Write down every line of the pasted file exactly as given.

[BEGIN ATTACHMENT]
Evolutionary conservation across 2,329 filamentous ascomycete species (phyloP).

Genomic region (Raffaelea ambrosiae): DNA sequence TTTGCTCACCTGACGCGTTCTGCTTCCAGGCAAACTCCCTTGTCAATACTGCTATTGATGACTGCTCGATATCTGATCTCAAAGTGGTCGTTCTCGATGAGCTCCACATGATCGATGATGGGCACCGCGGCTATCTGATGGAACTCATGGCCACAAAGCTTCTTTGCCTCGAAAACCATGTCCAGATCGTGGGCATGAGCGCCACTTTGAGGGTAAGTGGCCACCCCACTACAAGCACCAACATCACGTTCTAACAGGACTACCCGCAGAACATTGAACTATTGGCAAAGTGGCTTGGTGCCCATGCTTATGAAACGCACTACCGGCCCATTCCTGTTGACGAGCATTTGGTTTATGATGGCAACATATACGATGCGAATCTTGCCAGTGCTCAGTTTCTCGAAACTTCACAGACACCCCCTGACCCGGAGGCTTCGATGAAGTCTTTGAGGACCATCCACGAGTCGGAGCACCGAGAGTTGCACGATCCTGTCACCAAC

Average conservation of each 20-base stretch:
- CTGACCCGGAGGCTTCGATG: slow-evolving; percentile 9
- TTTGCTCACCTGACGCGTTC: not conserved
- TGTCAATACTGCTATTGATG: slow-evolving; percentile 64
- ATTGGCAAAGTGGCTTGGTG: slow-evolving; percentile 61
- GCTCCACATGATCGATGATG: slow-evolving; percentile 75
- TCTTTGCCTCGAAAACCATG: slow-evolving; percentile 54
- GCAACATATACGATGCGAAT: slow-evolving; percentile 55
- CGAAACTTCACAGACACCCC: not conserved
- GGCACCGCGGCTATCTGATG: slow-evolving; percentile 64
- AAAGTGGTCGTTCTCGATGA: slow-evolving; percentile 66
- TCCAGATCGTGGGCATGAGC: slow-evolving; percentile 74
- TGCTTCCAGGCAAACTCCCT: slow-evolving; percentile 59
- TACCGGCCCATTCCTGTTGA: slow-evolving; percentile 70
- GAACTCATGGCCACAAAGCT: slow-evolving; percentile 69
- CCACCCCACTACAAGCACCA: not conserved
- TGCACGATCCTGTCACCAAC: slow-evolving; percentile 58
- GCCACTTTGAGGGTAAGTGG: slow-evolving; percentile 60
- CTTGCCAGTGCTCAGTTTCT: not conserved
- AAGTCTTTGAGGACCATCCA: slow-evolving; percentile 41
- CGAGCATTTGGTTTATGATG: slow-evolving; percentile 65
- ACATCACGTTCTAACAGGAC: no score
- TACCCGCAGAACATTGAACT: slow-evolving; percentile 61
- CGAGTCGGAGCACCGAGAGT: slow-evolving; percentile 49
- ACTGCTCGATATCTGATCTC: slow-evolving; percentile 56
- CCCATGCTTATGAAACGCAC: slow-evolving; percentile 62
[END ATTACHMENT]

Evolutionary conservation across 2,329 filamentous ascomycete species (phyloP).

Genomic region (Raffaelea ambrosiae): DNA sequence TTTGCTCACCTGACGCGTTCTGCTTCCAGGCAAACTCCCTTGTCAATACTGCTATTGATGACTGCTCGATATCTGATCTCAAAGTGGTCGTTCTCGATGAGCTCCACATGATCGATGATGGGCACCGCGGCTATCTGATGGAACTCATGGCCACAAAGCTTCTTTGCCTCGAAAACCATGTCCAGATCGTGGGCATGAGCGCCACTTTGAGGGTAAGTGGCCACCCCACTACAAGCACCAACATCACGTTCTAACAGGACTACCCGCAGAACATTGAACTATTGGCAAAGTGGCTTGGTGCCCATGCTTATGAAACGCACTACCGGCCCATTCCTGTTGACGAGCATTTGGTTTATGATGGCAACATATACGATGCGAATCTTGCCAGTGCTCAGTTTCTCGAAACTTCACAGACACCCCCTGACCCGGAGGCTTCGATGAAGTCTTTGAGGACCATCCACGAGTCGGAGCACCGAGAGTTGCACGATCCTGTCACCAAC

Average conservation of each 20-base stretch:
- CTGACCCGGAGGCTTCGATG: slow-evolving; percentile 9
- TTTGCTCACCTGACGCGTTC: not conserved
- TGTCAATACTGCTATTGATG: slow-evolving; percentile 64
- ATTGGCAAAGTGGCTTGGTG: slow-evolving; percentile 61
- GCTCCACATGATCGATGATG: slow-evolving; percentile 75
- TCTTTGCCTCGAAAACCATG: slow-evolving; percentile 54
- GCAACATATACGATGCGAAT: slow-evolving; percentile 55
- CGAAACTTCACAGACACCCC: not conserved
- GGCACCGCGGCTATCTGATG: slow-evolving; percentile 64
- AAAGTGGTCGTTCTCGATGA: slow-evolving; percentile 66
- TCCAGATCGTGGGCATGAGC: slow-evolving; percentile 74
- TGCTTCCAGGCAAACTCCCT: slow-evolving; percentile 59
- TACCGGCCCATTCCTGTTGA: slow-evolving; percentile 70
- GAACTCATGGCCACAAAGCT: slow-evolving; percentile 69
- CCACCCCACTACAAGCACCA: not conserved
- TGCACGATCCTGTCACCAAC: slow-evolving; percentile 58
- GCCACTTTGAGGGTAAGTGG: slow-evolving; percentile 60
- CTTGCCAGTGCTCAGTTTCT: not conserved
- AAGTCTTTGAGGACCATCCA: slow-evolving; percentile 41
- CGAGCATTTGGTTTATGATG: slow-evolving; percentile 65
- ACATCACGTTCTAACAGGAC: no score
- TACCCGCAGAACATTGAACT: slow-evolving; percentile 61
- CGAGTCGGAGCACCGAGAGT: slow-evolving; percentile 49
- ACTGCTCGATATCTGATCTC: slow-evolving; percentile 56
- CCCATGCTTATGAAACGCAC: slow-evolving; percentile 62